However, no matter how gently, logically, and calmly employers explain these issues to their employee’s wage and hour cases are often filed in federal courts based on intimidation. Wage and hour cases are typically brought in the federal courts where federal court judges are appointed by the President of the United States and ratified by the U.S. Senate.  The appointments are lifetime appointments. Those judges are not concerned with local “connections.”  Moreover, as far as tax issues are concerned, the IRS is typically more concerned with employers who engage in overarching tax fraud than individuals.

Employers can also make claims that they have hidden their assets.  Wage and hour laws provide for individual liability.  So, in any wage and hour claim, the company can be sued but so can owners and managers who control wage and hour laws.  Therefore, it is not just company assets that are at risk in such suits, but also personal assets of those in control.  Before buying into these threats, it is best to get informed through consulting, in confidence, with an experienced attorney.

Damages

There are a variety of categories of damages available in wage and hour litigation.  As a threshold matter, employees are entitled to be paid the wages they are owed, both straight time and overtime wages. However, Congress and the State of Maryland have also allowed other relief for employees.  Under Federal law, employees are entitled to twice their unpaid wages as a penalty to employers.  Under Maryland State law, in certain circumstances, employees are entitled to triple damages as a penalty. Most claims against an employer have both federal issues and state issues, which means that the litigation strategies needed to defend an employer are more complex. This also means that the stakes are higher for an employer who is facing a lawsuit because they may have to pay damages under both state and federal law.   Moreover, both federal and state law require employers to pay the employees’ attorneys’ fees if the employees prevail. Therefore, wage and hour cases are taken on a contingency basis, at no cost to the employee in most cases.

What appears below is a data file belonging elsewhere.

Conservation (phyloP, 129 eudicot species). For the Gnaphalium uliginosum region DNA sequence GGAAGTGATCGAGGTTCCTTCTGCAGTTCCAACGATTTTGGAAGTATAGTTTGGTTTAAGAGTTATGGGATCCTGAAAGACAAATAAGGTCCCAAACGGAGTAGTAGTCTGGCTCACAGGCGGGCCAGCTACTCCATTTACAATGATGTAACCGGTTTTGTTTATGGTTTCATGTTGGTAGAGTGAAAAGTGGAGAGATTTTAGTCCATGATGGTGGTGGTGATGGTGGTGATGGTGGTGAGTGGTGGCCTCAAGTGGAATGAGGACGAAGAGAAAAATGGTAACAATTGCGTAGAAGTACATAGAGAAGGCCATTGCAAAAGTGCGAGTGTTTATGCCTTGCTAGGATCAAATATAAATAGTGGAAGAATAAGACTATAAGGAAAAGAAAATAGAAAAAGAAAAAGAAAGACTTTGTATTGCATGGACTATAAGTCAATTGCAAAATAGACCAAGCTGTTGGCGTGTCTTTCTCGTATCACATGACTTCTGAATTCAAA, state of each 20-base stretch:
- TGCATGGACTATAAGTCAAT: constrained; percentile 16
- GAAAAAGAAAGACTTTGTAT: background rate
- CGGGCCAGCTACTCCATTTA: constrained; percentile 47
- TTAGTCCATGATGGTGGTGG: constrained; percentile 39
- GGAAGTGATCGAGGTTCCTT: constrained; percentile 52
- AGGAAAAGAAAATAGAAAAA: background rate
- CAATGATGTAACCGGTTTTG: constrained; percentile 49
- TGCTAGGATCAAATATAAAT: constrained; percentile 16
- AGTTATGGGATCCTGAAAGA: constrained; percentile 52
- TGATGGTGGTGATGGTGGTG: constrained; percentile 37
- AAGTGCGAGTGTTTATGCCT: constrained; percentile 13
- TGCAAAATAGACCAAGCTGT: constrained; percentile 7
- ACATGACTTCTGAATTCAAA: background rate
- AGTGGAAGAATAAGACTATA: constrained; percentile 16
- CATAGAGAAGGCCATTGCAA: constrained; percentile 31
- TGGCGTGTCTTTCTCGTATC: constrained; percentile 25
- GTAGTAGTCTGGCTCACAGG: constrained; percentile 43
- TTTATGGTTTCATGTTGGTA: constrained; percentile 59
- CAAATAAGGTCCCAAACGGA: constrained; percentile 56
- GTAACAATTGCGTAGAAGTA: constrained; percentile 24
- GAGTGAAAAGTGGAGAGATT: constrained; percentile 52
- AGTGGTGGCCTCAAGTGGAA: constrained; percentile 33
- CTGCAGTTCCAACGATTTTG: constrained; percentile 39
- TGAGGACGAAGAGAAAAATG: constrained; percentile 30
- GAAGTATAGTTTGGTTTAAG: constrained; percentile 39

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Retaliation

One of the safeguards put in wage and hour laws is a prohibition against employers retaliating against employees for pursuing their own wages. Under the law, an employer who retaliates, either during employment or after is subject to additional penalties and additional causes of action.  This poses a problem for many employers who may have a legitimate reason for discharging an employee, which is independent of any action related to a lawsuit.

Get the Legal Counsel You Need From Experienced Baltimore Employment Lawyer Ken C. Gauvey

Wage and hour laws are complex.  We recognize that a decision to pursue such claims is often difficult and sometimes scary.  If you have questions regarding your rights in this area, we offer free, confidential consultations to discuss your concerns and legal options.

Gauvey Law

6700 Alexander Bell Drive, Suite 200
Columbia, MD 21046